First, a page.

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Lifting of restrictions a ‘remarkable success story’

|Written By Robert Todd

Toronto lawyer Julie Amourgis has inched her way back from the brink of the profession, as a Law Society of Upper Canada hearing panel has removed practice restrictions that stemmed from her disbarment in 1987.

Law Society of Upper Canada

“Thanks to all the people who helped me though this,” Amourgis tells Law Times. “And to the law society for believing in me.”

Amourgis says few lawyers truly understand the fallout triggered by disbarment.

“It’s not just that you’re not able to practisce your profession anymore and have to look elsewhere,” she says, noting she had been a lawyer for 15 years - essentially her whole adult life - before being disbarred. “It’s who you are.”

She says people “looked at me like I was a thief, and I was never that kind of person. I was Miss Goody Two-Sshoes beforehand. It didn’t make any sense to the community at large, and so they just thought I was off the wall when I told them - it wasn’t right. So there was the disbelief there.”

Amourgis says she also had to deal with a diminished credit rating caused by the disbarment, and struggle to establish a new career.

“Refocusing to work in a new field was difficult,” she says, crediting help from family and friends for getting her on track with that.

“It was very different and I guess one always has the feeling that people are looking at the bump on your nose,” she says. “It may not be true, but that’s the feeling one has. In other words, they always can see through you. So it was a really difficult position I found myself in.”

Amourgis was disbarred in 1987 for concealing the fact that her husband at the time and former law partner, Constantine, was still practising. He had been disbarred in 1982 for misappropriating over $213,000 from various clients, along with 33 other professional misconduct charges.

Witnesses at a 1999 LSUC hearing - which led to Amourgis’ readmission to the profession under restrictions - described the husband as a “manipulative, domineering man with no moral compass.” He also was called “charismatic and charming.”

A hearing panel report issued to Convocation at that time indicated Amourgis said she was “in terror” of her husband, and that she was afraid of losing her children and having them turn against her.

The 1999 panel report said, “What kept Mrs. Amourgis married to such a difficult person was and is her belief that for the sake of the children it is better to have two parents.”

The 1987 panel that disbarred Amourgis found that she had employed Constantine following his own disbarment. Specifically, it said she had allowed him to counsel her client to falsify an insurance claim, and found her guilty of various other counts of professional misconduct, such as failing to return deposit money and breaching escrow conditions.

Following her disbarment, Amourgis became a real estate agent and worked as a supply teacher, and for the first time got her own bank account and learned to manage her own money, according to the 1999 hearing panel report. Her husband had up to then dealt with her finances. She also built her own support network, it said.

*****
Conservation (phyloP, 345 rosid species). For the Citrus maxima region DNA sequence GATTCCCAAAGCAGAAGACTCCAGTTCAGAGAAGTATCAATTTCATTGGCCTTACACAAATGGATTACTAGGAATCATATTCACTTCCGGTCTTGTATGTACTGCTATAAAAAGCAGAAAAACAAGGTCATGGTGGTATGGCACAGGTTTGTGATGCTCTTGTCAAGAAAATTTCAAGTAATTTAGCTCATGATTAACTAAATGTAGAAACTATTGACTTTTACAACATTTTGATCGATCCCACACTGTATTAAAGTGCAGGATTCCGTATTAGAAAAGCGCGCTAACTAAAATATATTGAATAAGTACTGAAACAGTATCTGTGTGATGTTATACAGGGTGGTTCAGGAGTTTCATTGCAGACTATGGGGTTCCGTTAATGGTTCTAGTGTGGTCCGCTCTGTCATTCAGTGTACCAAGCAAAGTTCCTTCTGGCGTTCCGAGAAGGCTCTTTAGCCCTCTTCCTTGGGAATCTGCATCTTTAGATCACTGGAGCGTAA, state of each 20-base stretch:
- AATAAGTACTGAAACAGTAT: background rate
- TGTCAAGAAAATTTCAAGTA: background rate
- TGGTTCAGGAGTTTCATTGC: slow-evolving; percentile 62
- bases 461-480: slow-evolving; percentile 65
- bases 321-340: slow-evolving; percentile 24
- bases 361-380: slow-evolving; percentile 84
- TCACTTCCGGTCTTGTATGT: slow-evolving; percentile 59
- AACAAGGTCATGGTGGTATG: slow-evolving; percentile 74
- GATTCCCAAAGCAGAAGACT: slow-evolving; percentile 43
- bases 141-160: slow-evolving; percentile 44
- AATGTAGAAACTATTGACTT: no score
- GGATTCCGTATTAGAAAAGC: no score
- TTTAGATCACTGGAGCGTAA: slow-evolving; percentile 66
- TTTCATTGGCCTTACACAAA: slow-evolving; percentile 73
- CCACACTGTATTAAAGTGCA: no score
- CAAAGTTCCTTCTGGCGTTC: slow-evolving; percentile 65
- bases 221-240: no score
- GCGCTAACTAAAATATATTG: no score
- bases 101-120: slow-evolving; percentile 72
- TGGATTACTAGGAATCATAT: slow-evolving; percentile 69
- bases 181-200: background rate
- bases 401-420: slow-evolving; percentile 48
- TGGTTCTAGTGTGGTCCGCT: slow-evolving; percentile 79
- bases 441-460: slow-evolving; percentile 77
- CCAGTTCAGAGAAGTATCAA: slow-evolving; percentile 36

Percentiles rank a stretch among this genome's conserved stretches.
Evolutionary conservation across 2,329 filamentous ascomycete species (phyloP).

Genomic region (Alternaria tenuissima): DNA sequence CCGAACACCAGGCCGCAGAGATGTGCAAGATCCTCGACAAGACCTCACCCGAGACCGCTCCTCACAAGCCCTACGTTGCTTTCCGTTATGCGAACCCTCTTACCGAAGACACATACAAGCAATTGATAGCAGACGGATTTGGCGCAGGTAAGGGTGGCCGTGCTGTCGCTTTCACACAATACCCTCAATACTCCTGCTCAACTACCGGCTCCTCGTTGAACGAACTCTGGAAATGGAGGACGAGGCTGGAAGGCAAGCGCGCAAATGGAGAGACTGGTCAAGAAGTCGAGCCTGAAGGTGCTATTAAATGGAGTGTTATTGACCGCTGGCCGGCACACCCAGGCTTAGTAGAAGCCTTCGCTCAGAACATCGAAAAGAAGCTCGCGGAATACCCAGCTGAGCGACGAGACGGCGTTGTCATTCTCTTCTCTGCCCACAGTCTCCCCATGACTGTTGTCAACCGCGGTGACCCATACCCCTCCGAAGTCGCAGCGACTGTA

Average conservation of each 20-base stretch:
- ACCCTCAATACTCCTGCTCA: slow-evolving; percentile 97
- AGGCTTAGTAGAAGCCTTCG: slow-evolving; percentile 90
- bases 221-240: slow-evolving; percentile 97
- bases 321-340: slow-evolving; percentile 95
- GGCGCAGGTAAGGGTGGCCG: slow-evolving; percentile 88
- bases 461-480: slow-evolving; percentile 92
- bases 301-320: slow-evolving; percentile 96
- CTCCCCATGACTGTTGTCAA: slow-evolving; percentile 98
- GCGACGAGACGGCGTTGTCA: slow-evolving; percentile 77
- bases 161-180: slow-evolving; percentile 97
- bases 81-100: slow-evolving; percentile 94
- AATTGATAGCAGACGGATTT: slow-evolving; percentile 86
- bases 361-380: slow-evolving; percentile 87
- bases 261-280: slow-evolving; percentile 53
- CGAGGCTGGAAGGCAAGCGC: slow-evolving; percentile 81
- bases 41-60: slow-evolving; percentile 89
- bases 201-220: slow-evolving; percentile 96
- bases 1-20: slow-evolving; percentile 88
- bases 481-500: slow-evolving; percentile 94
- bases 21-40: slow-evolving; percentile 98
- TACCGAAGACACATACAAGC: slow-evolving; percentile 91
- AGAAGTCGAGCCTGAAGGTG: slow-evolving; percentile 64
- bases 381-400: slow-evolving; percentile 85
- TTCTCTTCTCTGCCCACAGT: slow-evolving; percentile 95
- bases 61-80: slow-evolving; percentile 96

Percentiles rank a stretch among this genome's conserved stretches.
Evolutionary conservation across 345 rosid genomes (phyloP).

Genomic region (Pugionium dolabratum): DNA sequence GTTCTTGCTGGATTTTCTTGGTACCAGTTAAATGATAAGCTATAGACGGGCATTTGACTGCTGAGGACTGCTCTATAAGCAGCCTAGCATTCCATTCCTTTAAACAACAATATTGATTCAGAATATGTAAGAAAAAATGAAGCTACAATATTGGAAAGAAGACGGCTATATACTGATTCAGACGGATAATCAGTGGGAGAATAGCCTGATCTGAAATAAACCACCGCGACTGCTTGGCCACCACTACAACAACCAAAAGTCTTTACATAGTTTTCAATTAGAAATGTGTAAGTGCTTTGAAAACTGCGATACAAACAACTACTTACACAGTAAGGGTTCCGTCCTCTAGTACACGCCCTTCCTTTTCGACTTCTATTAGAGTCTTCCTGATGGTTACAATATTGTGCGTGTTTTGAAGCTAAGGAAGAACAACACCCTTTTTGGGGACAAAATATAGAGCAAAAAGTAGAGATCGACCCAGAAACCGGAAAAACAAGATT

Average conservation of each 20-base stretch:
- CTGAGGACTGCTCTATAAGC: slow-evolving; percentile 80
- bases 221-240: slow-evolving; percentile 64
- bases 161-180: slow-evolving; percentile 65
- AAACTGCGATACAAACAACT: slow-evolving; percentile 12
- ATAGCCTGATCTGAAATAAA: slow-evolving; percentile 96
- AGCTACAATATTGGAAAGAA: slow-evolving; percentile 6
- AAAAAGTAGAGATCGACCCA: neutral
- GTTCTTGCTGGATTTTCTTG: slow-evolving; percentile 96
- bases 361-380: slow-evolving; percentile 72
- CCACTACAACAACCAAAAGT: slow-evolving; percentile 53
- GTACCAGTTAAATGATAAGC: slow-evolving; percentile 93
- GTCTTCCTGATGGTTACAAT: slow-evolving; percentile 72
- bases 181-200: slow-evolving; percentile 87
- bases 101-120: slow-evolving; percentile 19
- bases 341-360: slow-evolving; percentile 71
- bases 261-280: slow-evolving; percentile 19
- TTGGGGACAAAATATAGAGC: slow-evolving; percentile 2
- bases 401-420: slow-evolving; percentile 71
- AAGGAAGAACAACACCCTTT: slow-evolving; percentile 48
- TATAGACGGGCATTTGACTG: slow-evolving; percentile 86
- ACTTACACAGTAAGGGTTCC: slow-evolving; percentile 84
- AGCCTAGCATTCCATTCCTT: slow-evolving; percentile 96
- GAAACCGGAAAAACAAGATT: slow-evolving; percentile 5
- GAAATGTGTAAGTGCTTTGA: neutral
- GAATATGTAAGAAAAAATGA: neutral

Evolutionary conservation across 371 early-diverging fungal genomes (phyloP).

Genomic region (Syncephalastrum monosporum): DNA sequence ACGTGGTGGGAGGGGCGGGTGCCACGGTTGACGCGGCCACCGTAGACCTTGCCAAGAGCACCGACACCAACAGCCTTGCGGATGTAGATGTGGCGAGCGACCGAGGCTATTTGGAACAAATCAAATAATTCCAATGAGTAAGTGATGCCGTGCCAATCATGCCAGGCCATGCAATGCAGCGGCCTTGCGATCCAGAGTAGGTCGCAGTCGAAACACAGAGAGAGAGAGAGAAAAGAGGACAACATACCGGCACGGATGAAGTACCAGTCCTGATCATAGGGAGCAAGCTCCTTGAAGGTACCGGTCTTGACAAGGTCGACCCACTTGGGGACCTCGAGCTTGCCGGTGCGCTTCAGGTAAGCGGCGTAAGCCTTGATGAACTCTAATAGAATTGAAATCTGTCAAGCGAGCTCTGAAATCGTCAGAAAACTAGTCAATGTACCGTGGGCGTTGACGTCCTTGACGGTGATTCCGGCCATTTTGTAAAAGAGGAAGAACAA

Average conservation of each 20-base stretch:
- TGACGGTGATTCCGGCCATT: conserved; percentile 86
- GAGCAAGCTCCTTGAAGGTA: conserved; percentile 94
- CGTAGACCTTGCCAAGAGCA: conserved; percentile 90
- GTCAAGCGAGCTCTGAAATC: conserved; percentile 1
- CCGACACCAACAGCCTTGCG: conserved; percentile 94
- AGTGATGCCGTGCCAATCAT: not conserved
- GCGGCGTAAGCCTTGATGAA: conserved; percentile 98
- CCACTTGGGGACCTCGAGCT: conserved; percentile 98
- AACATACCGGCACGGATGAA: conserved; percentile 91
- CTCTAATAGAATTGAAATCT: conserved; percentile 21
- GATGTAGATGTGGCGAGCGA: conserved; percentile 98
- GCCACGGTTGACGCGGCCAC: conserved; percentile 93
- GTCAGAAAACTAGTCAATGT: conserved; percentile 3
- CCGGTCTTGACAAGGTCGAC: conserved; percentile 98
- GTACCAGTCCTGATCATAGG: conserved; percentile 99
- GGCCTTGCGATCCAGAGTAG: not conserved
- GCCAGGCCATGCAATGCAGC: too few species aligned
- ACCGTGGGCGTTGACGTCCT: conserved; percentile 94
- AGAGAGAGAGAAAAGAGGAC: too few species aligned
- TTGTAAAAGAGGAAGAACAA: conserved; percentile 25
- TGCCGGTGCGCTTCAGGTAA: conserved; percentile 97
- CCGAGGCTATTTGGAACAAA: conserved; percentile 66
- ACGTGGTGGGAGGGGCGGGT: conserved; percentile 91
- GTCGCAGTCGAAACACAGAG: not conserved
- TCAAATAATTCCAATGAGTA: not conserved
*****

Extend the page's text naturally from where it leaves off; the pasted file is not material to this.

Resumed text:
The 1999 panel ruled that Amourgis, who was 57 years old at the time, had “purged her guilt and that her present character is unimpeachable.”

Then-bencher Susan Elliott, who headed that hearing panel, said Amourgis was “a person who has recovered from a series of tragic life events and has made her mark as a worthwhile, productive member of society.”

That panel reinstated Amourgis, pending a set of restrictions such as getting permission from the law society before moving her practice and working only in the areas of family law and litigation.

A law society hearing panel, led by chairwoman bBencher Linda Rothstein, last month lifted those restrictions last month, with a few conditions.

Amourgis must ensure that a practice review is conducted on her operation within six months, and must implement any recommendations. A subsequent practice review must be conducted to make sure she has followed the recommendations. She must pay for the cost of both reviews.

“This is a remarkable success story,” says lawyer William Trudell, who represented Amourgis. “This was a woman who established her own network and strengths, and that was recognized by the law society. It was very hard for a woman, actually, to go through this kind of a hearing and be successful and start again in litigation and develop the respect that she has.”

Adds Trudell, “A lot of people would have given up, but she showed great courage, and so actually, if I can take my lawyer’s hat off, I’m really proud of her. She really built herself up again and is really respected in the industry.”

Trudell says the removal of the asterisk next to Amourgis’ name in the LSUC’s lawyer directory was long overdue.

“For a very successful and experienced litigator, she’s a very shy person,” he says. “I don’t think that she’s able to recognize the respect that she has and probably won’t celebrate enough.”

Amourgis says she battled to return to the profession because it’s where she belongs.

“It was the best fit for me,” she says. “I liked the work and thought that people responded to the help I gave them as a lawyer more than in any other field that I had done. This was, I thought, a good fit for them and for me. It’s where I could be most helpful to the community.” 

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